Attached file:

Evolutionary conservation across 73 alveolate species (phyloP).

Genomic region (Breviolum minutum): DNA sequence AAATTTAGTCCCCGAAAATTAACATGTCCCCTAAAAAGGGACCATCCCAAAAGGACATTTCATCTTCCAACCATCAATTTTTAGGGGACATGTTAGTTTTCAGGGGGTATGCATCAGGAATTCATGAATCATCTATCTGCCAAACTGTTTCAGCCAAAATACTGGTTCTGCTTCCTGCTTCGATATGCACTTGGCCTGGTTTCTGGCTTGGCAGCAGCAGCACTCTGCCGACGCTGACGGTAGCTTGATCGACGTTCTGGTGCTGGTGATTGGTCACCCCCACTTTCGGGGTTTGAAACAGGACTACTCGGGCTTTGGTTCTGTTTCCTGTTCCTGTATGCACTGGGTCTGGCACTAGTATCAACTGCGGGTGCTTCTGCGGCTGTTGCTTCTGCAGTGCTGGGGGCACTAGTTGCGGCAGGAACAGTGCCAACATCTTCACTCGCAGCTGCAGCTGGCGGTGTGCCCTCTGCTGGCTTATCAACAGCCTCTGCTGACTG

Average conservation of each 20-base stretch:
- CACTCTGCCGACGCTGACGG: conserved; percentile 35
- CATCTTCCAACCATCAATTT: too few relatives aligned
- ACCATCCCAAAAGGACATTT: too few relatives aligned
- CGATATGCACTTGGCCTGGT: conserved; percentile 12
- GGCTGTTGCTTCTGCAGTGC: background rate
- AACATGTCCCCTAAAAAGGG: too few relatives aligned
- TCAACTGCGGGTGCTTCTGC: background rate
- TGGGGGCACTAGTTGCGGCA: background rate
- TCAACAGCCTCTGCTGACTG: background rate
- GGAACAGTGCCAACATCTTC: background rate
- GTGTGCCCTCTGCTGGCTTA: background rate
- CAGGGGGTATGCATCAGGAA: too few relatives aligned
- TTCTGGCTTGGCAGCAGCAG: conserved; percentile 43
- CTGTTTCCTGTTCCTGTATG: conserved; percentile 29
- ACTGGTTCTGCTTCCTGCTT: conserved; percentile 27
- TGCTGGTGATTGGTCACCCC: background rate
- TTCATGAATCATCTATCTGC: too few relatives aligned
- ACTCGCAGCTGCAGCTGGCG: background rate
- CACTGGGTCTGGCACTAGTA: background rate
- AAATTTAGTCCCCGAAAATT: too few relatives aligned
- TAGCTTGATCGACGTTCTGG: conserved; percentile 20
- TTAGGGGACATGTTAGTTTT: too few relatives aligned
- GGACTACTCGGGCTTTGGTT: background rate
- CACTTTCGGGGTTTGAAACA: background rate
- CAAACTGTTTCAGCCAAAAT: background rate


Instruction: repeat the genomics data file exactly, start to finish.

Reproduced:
Evolutionary conservation across 73 alveolate species (phyloP).

Genomic region (Breviolum minutum): DNA sequence AAATTTAGTCCCCGAAAATTAACATGTCCCCTAAAAAGGGACCATCCCAAAAGGACATTTCATCTTCCAACCATCAATTTTTAGGGGACATGTTAGTTTTCAGGGGGTATGCATCAGGAATTCATGAATCATCTATCTGCCAAACTGTTTCAGCCAAAATACTGGTTCTGCTTCCTGCTTCGATATGCACTTGGCCTGGTTTCTGGCTTGGCAGCAGCAGCACTCTGCCGACGCTGACGGTAGCTTGATCGACGTTCTGGTGCTGGTGATTGGTCACCCCCACTTTCGGGGTTTGAAACAGGACTACTCGGGCTTTGGTTCTGTTTCCTGTTCCTGTATGCACTGGGTCTGGCACTAGTATCAACTGCGGGTGCTTCTGCGGCTGTTGCTTCTGCAGTGCTGGGGGCACTAGTTGCGGCAGGAACAGTGCCAACATCTTCACTCGCAGCTGCAGCTGGCGGTGTGCCCTCTGCTGGCTTATCAACAGCCTCTGCTGACTG

Average conservation of each 20-base stretch:
- CACTCTGCCGACGCTGACGG: conserved; percentile 35
- CATCTTCCAACCATCAATTT: too few relatives aligned
- ACCATCCCAAAAGGACATTT: too few relatives aligned
- CGATATGCACTTGGCCTGGT: conserved; percentile 12
- GGCTGTTGCTTCTGCAGTGC: background rate
- AACATGTCCCCTAAAAAGGG: too few relatives aligned
- TCAACTGCGGGTGCTTCTGC: background rate
- TGGGGGCACTAGTTGCGGCA: background rate
- TCAACAGCCTCTGCTGACTG: background rate
- GGAACAGTGCCAACATCTTC: background rate
- GTGTGCCCTCTGCTGGCTTA: background rate
- CAGGGGGTATGCATCAGGAA: too few relatives aligned
- TTCTGGCTTGGCAGCAGCAG: conserved; percentile 43
- CTGTTTCCTGTTCCTGTATG: conserved; percentile 29
- ACTGGTTCTGCTTCCTGCTT: conserved; percentile 27
- TGCTGGTGATTGGTCACCCC: background rate
- TTCATGAATCATCTATCTGC: too few relatives aligned
- ACTCGCAGCTGCAGCTGGCG: background rate
- CACTGGGTCTGGCACTAGTA: background rate
- AAATTTAGTCCCCGAAAATT: too few relatives aligned
- TAGCTTGATCGACGTTCTGG: conserved; percentile 20
- TTAGGGGACATGTTAGTTTT: too few relatives aligned
- GGACTACTCGGGCTTTGGTT: background rate
- CACTTTCGGGGTTTGAAACA: background rate
- CAAACTGTTTCAGCCAAAAT: background rate